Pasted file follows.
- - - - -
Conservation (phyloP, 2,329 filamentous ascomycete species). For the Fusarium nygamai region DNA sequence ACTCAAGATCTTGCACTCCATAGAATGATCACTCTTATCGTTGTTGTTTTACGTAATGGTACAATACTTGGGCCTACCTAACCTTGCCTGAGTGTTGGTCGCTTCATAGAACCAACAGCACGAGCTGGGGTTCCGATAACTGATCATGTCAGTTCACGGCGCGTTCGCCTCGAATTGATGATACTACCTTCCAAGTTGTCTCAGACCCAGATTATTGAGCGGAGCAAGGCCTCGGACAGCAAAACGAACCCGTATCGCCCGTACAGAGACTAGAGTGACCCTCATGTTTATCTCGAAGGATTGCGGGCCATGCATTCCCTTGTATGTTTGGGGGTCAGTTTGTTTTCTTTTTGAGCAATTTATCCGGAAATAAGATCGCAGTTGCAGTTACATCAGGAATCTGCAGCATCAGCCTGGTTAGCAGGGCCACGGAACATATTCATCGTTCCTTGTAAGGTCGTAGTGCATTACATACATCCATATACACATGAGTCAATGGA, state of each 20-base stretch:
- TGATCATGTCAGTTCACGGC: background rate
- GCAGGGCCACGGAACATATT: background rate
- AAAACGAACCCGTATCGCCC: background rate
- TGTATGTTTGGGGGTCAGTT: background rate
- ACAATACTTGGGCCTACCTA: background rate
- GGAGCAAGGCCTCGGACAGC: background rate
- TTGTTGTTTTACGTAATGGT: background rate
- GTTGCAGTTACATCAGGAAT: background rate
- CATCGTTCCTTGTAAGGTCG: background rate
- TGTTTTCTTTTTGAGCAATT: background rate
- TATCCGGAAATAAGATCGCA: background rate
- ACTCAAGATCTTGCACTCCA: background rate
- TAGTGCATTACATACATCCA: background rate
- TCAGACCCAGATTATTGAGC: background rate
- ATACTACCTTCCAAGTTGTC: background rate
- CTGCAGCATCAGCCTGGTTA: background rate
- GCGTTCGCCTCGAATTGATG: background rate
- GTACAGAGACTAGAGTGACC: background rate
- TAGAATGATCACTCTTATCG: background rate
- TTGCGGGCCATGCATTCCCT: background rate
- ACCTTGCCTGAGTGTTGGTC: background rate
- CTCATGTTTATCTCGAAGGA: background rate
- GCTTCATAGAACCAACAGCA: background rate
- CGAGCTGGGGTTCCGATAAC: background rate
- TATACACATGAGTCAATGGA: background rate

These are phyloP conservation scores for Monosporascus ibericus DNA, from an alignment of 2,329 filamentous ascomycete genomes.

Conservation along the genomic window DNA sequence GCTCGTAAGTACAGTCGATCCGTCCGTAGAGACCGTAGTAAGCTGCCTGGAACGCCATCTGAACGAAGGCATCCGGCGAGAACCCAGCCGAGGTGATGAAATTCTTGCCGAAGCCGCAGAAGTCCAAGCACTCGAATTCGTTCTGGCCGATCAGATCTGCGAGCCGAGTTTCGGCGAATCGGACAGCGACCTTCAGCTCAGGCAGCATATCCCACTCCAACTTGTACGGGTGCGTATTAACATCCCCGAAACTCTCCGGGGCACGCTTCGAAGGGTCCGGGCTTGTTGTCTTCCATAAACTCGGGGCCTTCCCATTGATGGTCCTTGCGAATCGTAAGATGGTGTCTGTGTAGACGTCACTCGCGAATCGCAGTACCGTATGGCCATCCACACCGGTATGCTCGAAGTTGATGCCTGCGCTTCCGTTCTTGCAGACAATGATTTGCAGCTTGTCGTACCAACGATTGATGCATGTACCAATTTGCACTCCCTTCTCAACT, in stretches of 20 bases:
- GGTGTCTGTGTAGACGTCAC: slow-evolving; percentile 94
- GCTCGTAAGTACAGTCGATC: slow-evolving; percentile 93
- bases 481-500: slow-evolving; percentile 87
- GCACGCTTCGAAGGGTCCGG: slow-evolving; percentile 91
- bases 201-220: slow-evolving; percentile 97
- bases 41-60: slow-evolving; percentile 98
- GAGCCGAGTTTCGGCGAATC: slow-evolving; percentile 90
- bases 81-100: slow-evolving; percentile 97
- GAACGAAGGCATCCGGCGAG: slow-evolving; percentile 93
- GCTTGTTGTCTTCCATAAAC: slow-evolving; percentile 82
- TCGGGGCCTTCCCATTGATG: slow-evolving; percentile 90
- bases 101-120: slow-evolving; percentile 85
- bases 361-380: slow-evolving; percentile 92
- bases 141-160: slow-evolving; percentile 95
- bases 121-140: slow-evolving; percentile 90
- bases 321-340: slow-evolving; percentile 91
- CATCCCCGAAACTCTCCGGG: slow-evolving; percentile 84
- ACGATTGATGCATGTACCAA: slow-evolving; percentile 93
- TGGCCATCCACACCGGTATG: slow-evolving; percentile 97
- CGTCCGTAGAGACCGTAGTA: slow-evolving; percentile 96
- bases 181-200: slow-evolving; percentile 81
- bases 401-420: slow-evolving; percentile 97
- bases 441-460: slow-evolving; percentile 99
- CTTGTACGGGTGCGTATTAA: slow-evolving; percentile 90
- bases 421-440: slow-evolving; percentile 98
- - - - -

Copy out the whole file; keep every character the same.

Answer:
Conservation (phyloP, 2,329 filamentous ascomycete species). For the Fusarium nygamai region DNA sequence ACTCAAGATCTTGCACTCCATAGAATGATCACTCTTATCGTTGTTGTTTTACGTAATGGTACAATACTTGGGCCTACCTAACCTTGCCTGAGTGTTGGTCGCTTCATAGAACCAACAGCACGAGCTGGGGTTCCGATAACTGATCATGTCAGTTCACGGCGCGTTCGCCTCGAATTGATGATACTACCTTCCAAGTTGTCTCAGACCCAGATTATTGAGCGGAGCAAGGCCTCGGACAGCAAAACGAACCCGTATCGCCCGTACAGAGACTAGAGTGACCCTCATGTTTATCTCGAAGGATTGCGGGCCATGCATTCCCTTGTATGTTTGGGGGTCAGTTTGTTTTCTTTTTGAGCAATTTATCCGGAAATAAGATCGCAGTTGCAGTTACATCAGGAATCTGCAGCATCAGCCTGGTTAGCAGGGCCACGGAACATATTCATCGTTCCTTGTAAGGTCGTAGTGCATTACATACATCCATATACACATGAGTCAATGGA, state of each 20-base stretch:
- TGATCATGTCAGTTCACGGC: background rate
- GCAGGGCCACGGAACATATT: background rate
- AAAACGAACCCGTATCGCCC: background rate
- TGTATGTTTGGGGGTCAGTT: background rate
- ACAATACTTGGGCCTACCTA: background rate
- GGAGCAAGGCCTCGGACAGC: background rate
- TTGTTGTTTTACGTAATGGT: background rate
- GTTGCAGTTACATCAGGAAT: background rate
- CATCGTTCCTTGTAAGGTCG: background rate
- TGTTTTCTTTTTGAGCAATT: background rate
- TATCCGGAAATAAGATCGCA: background rate
- ACTCAAGATCTTGCACTCCA: background rate
- TAGTGCATTACATACATCCA: background rate
- TCAGACCCAGATTATTGAGC: background rate
- ATACTACCTTCCAAGTTGTC: background rate
- CTGCAGCATCAGCCTGGTTA: background rate
- GCGTTCGCCTCGAATTGATG: background rate
- GTACAGAGACTAGAGTGACC: background rate
- TAGAATGATCACTCTTATCG: background rate
- TTGCGGGCCATGCATTCCCT: background rate
- ACCTTGCCTGAGTGTTGGTC: background rate
- CTCATGTTTATCTCGAAGGA: background rate
- GCTTCATAGAACCAACAGCA: background rate
- CGAGCTGGGGTTCCGATAAC: background rate
- TATACACATGAGTCAATGGA: background rate

These are phyloP conservation scores for Monosporascus ibericus DNA, from an alignment of 2,329 filamentous ascomycete genomes.

Conservation along the genomic window DNA sequence GCTCGTAAGTACAGTCGATCCGTCCGTAGAGACCGTAGTAAGCTGCCTGGAACGCCATCTGAACGAAGGCATCCGGCGAGAACCCAGCCGAGGTGATGAAATTCTTGCCGAAGCCGCAGAAGTCCAAGCACTCGAATTCGTTCTGGCCGATCAGATCTGCGAGCCGAGTTTCGGCGAATCGGACAGCGACCTTCAGCTCAGGCAGCATATCCCACTCCAACTTGTACGGGTGCGTATTAACATCCCCGAAACTCTCCGGGGCACGCTTCGAAGGGTCCGGGCTTGTTGTCTTCCATAAACTCGGGGCCTTCCCATTGATGGTCCTTGCGAATCGTAAGATGGTGTCTGTGTAGACGTCACTCGCGAATCGCAGTACCGTATGGCCATCCACACCGGTATGCTCGAAGTTGATGCCTGCGCTTCCGTTCTTGCAGACAATGATTTGCAGCTTGTCGTACCAACGATTGATGCATGTACCAATTTGCACTCCCTTCTCAACT, in stretches of 20 bases:
- GGTGTCTGTGTAGACGTCAC: slow-evolving; percentile 94
- GCTCGTAAGTACAGTCGATC: slow-evolving; percentile 93
- bases 481-500: slow-evolving; percentile 87
- GCACGCTTCGAAGGGTCCGG: slow-evolving; percentile 91
- bases 201-220: slow-evolving; percentile 97
- bases 41-60: slow-evolving; percentile 98
- GAGCCGAGTTTCGGCGAATC: slow-evolving; percentile 90
- bases 81-100: slow-evolving; percentile 97
- GAACGAAGGCATCCGGCGAG: slow-evolving; percentile 93
- GCTTGTTGTCTTCCATAAAC: slow-evolving; percentile 82
- TCGGGGCCTTCCCATTGATG: slow-evolving; percentile 90
- bases 101-120: slow-evolving; percentile 85
- bases 361-380: slow-evolving; percentile 92
- bases 141-160: slow-evolving; percentile 95
- bases 121-140: slow-evolving; percentile 90
- bases 321-340: slow-evolving; percentile 91
- CATCCCCGAAACTCTCCGGG: slow-evolving; percentile 84
- ACGATTGATGCATGTACCAA: slow-evolving; percentile 93
- TGGCCATCCACACCGGTATG: slow-evolving; percentile 97
- CGTCCGTAGAGACCGTAGTA: slow-evolving; percentile 96
- bases 181-200: slow-evolving; percentile 81
- bases 401-420: slow-evolving; percentile 97
- bases 441-460: slow-evolving; percentile 99
- CTTGTACGGGTGCGTATTAA: slow-evolving; percentile 90
- bases 421-440: slow-evolving; percentile 98